If Internet access really is a human right, then blocking it would constitute a human rights violation. That’s the thinking behind Project Outernet, an ambitious plan from a New York-based nonprofit seeking to set up free Internet access for all.

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The organization, Media Development Investment Fund or MDIF for short, wants to build and launch hundreds of miniature satellites into low Earth orbit to transmit data streams from several hundred ground stations, according to their plans. Then the new network would, in theory, allow anyone with an Internet-ready devices to receive data — skirting censorship measures.

MDIF says it wants to send out news, agricultural info, educational courseware, free applications and emergency info in case local cell networks fail. One catch is the new network would start out as one-way, Phys.org’s Bob Yirka noted. With enough funding later on, the organization could eventually make the network two-way.

Currently the organization plans to have prototype satellites ready in June with initial deployment happening mid-2015. Just building and launching one mini-satellite is an expensive, involved undertaking, though. And it could have unintended consequences.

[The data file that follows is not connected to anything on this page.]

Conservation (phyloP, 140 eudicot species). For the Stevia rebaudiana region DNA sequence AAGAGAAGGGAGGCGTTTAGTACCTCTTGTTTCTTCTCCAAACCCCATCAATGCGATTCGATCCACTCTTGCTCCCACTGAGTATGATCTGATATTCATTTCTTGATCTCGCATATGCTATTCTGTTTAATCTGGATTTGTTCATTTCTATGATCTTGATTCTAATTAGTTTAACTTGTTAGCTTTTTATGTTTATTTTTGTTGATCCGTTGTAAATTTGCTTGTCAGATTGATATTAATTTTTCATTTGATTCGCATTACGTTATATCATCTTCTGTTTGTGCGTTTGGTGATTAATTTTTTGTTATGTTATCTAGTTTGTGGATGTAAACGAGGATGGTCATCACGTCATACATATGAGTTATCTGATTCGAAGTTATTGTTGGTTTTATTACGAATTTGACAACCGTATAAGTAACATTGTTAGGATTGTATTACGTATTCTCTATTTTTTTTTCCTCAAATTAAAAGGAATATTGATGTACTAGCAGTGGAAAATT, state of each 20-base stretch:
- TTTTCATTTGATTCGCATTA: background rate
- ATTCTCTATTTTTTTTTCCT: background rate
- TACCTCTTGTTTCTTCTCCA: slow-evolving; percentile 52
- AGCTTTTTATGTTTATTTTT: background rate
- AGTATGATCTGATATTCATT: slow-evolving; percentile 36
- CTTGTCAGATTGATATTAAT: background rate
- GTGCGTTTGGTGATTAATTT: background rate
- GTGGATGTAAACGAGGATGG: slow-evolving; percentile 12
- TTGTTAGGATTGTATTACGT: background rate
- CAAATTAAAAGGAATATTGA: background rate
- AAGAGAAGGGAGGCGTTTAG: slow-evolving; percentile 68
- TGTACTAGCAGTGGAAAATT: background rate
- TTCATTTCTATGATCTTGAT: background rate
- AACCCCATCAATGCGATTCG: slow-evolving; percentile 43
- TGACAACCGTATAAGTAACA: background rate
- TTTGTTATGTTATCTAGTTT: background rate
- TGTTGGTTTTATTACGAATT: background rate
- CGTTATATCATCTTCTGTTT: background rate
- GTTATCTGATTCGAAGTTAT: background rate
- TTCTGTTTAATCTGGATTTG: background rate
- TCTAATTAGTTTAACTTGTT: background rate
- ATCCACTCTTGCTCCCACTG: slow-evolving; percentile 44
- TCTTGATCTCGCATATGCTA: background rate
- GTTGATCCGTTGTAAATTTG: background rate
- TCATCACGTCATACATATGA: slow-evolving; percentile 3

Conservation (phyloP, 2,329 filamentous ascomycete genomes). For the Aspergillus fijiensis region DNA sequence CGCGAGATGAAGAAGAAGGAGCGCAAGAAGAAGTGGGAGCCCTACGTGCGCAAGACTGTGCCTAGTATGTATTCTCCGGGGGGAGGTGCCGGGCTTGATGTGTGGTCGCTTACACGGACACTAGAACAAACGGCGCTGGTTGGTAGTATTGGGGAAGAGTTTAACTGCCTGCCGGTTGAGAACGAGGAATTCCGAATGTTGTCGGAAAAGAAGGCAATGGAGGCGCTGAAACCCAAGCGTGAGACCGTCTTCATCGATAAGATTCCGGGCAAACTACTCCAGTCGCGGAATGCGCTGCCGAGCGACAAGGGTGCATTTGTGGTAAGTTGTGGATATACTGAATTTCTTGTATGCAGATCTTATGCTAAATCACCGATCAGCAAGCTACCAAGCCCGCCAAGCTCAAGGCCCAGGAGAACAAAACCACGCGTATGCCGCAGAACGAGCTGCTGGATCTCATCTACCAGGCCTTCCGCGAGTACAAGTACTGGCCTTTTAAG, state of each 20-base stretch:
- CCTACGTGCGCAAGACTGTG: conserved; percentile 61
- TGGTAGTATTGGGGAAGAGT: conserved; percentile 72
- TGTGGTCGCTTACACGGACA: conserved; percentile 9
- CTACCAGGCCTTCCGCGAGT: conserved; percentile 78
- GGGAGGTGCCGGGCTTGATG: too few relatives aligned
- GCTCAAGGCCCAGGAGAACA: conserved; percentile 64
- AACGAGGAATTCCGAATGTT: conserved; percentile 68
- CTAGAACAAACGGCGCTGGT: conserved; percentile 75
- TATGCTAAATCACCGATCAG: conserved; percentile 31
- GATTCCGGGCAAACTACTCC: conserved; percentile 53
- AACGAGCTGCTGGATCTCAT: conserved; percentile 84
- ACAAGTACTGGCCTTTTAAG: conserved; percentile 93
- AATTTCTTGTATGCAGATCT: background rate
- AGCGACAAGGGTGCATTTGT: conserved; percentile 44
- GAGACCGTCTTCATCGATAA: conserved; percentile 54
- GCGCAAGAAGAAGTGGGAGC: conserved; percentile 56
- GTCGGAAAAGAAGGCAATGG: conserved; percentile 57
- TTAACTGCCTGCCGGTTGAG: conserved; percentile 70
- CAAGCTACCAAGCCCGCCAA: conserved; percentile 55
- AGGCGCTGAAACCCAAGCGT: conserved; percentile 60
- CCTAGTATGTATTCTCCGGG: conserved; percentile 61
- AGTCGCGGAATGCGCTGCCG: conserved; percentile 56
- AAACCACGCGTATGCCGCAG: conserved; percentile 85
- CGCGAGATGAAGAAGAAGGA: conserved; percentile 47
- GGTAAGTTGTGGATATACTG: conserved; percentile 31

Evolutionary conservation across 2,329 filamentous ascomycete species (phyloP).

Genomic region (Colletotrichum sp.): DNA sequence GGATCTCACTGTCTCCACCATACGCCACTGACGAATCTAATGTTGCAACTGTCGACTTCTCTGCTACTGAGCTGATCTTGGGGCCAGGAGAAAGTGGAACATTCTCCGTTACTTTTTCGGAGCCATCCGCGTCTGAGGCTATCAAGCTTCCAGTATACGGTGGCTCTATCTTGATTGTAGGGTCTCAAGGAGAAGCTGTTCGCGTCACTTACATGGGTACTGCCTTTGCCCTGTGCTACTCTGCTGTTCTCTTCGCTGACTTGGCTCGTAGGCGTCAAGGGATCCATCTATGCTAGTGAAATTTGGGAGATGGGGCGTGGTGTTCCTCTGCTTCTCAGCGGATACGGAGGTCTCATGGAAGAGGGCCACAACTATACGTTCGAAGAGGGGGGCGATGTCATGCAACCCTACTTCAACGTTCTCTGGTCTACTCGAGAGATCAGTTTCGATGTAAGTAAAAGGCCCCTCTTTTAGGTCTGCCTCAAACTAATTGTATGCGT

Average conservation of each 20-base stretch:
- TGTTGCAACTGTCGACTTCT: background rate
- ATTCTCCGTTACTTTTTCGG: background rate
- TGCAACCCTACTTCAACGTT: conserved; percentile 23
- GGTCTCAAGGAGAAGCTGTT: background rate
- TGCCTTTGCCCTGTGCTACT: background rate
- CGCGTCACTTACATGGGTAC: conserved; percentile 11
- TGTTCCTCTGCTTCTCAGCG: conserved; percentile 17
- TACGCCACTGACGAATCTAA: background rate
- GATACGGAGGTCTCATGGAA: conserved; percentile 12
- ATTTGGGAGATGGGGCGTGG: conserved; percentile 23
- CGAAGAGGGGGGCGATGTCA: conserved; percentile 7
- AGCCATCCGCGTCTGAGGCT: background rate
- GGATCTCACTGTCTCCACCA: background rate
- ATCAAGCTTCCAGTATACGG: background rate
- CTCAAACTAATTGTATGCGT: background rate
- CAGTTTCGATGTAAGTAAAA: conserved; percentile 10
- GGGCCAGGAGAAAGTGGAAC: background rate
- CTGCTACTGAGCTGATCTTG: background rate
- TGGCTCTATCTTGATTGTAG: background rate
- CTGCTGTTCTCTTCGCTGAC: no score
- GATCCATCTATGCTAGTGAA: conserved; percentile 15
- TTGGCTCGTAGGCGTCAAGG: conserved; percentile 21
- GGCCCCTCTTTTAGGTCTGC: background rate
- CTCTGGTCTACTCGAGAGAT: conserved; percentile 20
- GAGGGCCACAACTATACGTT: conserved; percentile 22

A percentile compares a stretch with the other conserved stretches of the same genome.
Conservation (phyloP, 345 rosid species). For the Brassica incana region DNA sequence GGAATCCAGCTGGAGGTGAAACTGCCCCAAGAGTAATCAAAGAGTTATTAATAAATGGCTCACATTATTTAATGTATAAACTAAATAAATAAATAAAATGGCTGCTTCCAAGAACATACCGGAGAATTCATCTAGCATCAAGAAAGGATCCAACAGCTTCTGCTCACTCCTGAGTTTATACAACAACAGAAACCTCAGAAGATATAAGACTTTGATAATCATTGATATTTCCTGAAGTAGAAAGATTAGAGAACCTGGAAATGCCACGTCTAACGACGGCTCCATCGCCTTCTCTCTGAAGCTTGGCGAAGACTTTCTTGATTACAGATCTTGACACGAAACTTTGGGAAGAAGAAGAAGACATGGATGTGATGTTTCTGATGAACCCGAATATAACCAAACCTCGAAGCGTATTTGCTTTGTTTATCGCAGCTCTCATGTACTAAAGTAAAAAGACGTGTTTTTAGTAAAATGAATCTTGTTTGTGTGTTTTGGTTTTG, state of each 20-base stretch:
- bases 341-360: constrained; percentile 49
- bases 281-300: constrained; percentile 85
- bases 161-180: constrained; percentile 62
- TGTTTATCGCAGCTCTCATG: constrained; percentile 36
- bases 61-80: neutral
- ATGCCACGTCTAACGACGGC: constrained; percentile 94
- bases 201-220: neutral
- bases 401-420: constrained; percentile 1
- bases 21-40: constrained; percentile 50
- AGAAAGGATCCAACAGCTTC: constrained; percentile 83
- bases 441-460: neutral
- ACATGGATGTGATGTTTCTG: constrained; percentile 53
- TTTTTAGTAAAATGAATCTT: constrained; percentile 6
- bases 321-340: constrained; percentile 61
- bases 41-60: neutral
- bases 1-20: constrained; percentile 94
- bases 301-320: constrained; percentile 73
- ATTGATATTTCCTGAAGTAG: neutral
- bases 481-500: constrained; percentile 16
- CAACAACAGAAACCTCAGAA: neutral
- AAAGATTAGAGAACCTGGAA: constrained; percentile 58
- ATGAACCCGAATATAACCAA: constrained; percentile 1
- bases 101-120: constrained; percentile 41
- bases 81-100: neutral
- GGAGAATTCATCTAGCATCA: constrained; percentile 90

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“Imagine four billion additional participants in the global marketplace of ideas,” the project description reads. “Imagine the avalanche of creativity, innovation, and invention.” I support access but I’m not naive. There are places in the world where an influx of Western ideas and information could make for a deadly avalanche.

Image: A data visualization showing early Internet service providers. The new Outernet project aims to give everyone free Internet access. Credit: Lumeta Corporation 2000-2014. All Rights Reserved.